“The COVID-19 pandemic had an unprecedented generational impact on all New Yorkers and New York City and it is an understatement to say that that our hometown heroes rose to the challenge, sacrificing all that they had to keep us safe,” said US Representative Adriano Espaillat. “Without their heroism, countless more lives would have been lost during this public health emergency had it not been for sustained commitment of our hometown essential workers in all sectors of our daily lives upended by the COVID-19 pandemic. New York City will forever be indebted to our hometown heroes. I’m proud to join Mayor de Blasio and leaders to recognize all of our essential workers who have put their lives ahead of their own for the sake of all New Yorkers. To everyone who came together in our times of crisis and need: Thank you and we are forever indebted to you.”
“Words cannot begin to express the endless gratitude, admiration and love Queens has for our essential workers — many of whom call our borough home — who kept us afloat in the darkest days of the COVID-19 pandemic, when Queens was the epicenter of the epicenter of the world’s worst public health crisis in a century,” said Queens Borough President Donovan Richards, Jr. “To the doctors, nurses and first responders who put their own lives on the line to save complete strangers, the grocery store and food service workers who kept our families fed, the city employees who clocked in every day to keep Queens moving and all our guardians; you deserve a celebration befitting the remarkable heroism you’ve all shown. On July 7 and every day, we stand with you and pledge to honor all you’ve done for us.”
“Our essential workers were the lifeblood of the borough during the pandemic and we will always be in their debt for their selflessness during the many challenges presented by COVID-19. This parade is a fitting tribute to the people who put on their respective uniforms each day and did their part to save lives and keep our essential services running,” said Staten Island Borough President James Oddo.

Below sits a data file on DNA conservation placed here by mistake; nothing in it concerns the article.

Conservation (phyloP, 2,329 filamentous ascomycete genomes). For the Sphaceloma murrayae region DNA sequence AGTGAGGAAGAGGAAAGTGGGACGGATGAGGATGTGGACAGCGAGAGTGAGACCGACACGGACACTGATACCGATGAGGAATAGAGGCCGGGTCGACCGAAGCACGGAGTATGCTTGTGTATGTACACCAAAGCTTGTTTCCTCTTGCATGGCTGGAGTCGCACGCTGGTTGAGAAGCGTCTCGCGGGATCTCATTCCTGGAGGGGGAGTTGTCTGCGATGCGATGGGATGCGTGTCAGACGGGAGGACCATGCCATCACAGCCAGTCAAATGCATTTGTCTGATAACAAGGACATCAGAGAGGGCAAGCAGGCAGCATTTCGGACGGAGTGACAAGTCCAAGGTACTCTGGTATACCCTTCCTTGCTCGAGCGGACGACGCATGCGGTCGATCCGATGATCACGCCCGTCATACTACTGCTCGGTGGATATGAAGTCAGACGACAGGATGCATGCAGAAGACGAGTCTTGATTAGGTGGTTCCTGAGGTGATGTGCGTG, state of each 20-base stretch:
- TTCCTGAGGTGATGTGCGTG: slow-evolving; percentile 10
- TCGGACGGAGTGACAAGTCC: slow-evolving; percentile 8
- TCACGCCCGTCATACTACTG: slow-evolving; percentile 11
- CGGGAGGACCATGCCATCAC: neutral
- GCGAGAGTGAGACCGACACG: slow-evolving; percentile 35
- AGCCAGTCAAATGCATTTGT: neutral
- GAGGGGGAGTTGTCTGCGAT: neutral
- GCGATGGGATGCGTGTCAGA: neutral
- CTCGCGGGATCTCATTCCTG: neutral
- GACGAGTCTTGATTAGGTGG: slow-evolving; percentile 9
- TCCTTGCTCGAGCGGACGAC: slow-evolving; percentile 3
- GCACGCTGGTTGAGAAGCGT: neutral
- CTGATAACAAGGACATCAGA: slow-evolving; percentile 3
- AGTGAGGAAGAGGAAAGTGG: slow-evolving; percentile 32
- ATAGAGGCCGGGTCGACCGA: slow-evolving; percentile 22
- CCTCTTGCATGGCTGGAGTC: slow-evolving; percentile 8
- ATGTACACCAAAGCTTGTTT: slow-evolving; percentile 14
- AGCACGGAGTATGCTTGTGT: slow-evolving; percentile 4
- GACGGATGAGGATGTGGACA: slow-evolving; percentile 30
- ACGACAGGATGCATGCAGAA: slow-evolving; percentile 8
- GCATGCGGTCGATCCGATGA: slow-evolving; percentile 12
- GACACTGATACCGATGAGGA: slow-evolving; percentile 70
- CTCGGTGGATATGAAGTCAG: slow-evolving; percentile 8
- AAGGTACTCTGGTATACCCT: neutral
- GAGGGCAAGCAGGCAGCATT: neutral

“I hope that many eyes have been opened to the value of these jobs that were deemed “essential” during quarantine,” said Council Member Margaret Chin. “Historically, so many of these workers are underpaid because their work is unfairly mischaracterized as unskilled labor. The New Yorkers who delivered your groceries, cooked your takeout food, or drove you to your appointments deserve to be recognized not just for their contribution to our city’s economy, but because we rely on them to keep our city running. These New Yorkers risked exposure to a deadly virus during a global pandemic while so many others had the privilege of staying at home. As the city reopens we must continue to respect and advocate for these workers, and it is our honor to march alongside them.”
“New York City owes a debt of gratitude to our essential workers that we can never truly repay. The essential workers who fed us, cared for our neighbors, and kept our City running are indeed heroes,” said State Senator Brad Hoylman. “I’m glad Mayor de Blasio is planning a Hometown Heroes Ticker Tape Parade this July and I can’t wait to celebrate these vital New Yorkers as they march down the Canyon of Heroes, cementing their place in our City’s rich history.”